Nevada’s U.S. Senators are sharing opposing opinions on the confirmation of Justice Brett Kavanaugh.
In a statement, released moments after lawmakers voted to confirm Kavanaugh, Democratic Senator Catherine Cortez Masto referred to the decision as disappointing.
“I believe based on his record and testimony, his stance on a woman’s right to choose is extreme and disqualifies him from a lifetime appointment to the Supreme Court.”
Throughout the confirmation process, Cortez Masto was critical of the president's pick for a position on the country's highest court. However, the freshman senator began voicing opposition to Kavanaugh's nomination after allegations of sexual assault began to emerge last month.
Three women have accused Kavanaugh of sexual misconduct. One of his accusers, Christine Blasey Ford, testified before the Senate Judiciary Committee Kavanaugh attempted to rape her while they were in high school more than 30 years ago — a charge he angrily denied during a special hearing.
“When I watched Judge Kavanaugh's testimony, I didn’t see a fair and impartial justice,” said Cortez Masto during a late-night speech on the floor of the Senate prior to Saturday’s vote. “I saw a man who is blinded by rage and ideology. As a sitting judge, Brett Kavanaugh knows better.”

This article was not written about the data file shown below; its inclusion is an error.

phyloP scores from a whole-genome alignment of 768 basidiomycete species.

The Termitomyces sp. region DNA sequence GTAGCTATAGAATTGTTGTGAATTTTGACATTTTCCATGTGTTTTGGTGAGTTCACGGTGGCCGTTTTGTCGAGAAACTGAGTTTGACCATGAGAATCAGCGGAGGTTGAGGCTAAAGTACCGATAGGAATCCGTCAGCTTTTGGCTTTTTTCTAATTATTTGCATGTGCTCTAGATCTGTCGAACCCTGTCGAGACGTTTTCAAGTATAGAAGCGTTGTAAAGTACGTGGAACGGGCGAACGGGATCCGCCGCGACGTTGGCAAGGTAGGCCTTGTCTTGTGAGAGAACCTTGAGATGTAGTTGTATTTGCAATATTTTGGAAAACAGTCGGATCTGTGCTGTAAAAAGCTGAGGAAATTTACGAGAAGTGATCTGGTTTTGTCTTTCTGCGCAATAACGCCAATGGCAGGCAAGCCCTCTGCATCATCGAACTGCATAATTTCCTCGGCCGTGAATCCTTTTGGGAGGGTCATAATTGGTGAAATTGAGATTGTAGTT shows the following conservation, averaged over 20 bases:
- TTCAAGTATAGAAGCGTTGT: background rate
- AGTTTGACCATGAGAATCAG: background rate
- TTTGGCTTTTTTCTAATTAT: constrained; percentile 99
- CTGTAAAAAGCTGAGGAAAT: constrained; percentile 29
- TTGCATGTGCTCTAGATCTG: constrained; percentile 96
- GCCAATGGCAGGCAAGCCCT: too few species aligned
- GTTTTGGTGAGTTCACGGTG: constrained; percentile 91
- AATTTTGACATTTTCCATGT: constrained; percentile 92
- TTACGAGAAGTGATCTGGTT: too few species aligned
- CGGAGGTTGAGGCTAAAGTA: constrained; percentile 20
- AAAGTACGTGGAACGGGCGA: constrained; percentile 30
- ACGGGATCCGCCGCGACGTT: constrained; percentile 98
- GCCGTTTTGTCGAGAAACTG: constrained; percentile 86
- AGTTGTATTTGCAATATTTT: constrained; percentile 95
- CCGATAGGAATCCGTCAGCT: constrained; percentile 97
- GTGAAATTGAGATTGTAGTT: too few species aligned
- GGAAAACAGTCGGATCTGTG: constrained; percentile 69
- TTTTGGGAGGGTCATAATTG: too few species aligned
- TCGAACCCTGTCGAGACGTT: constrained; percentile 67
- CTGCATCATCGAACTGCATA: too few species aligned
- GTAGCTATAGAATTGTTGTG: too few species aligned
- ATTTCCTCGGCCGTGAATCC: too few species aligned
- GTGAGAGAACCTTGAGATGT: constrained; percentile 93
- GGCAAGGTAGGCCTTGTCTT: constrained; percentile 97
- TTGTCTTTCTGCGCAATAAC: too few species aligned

On the flip side, Nevada's Republican Senator Dean Heller was an outspoken supporter of Kavanaugh and is now using the Senate’s confirmation to drum up support from conservatives ahead of the November general election.
In a tweet, Heller blasted Democrats for using political games and smears as part of an effort to derail the confirmation. His campaign also sent an email to supporters mere moments after the vote, touting the victory by saying the Democratic circus backfired.
In a separate press release, the senator also addressed the accusations of sexual assault made against Kavanaugh, saying he had read the FBI's most recent report into the allegations, but that no corroborating evidence was found.
Heller's comments come amidst a tough reelection campaign against Democratic Congresswoman Jacky Rosen, who characterized the senator's vote as out of touch with Nevadans.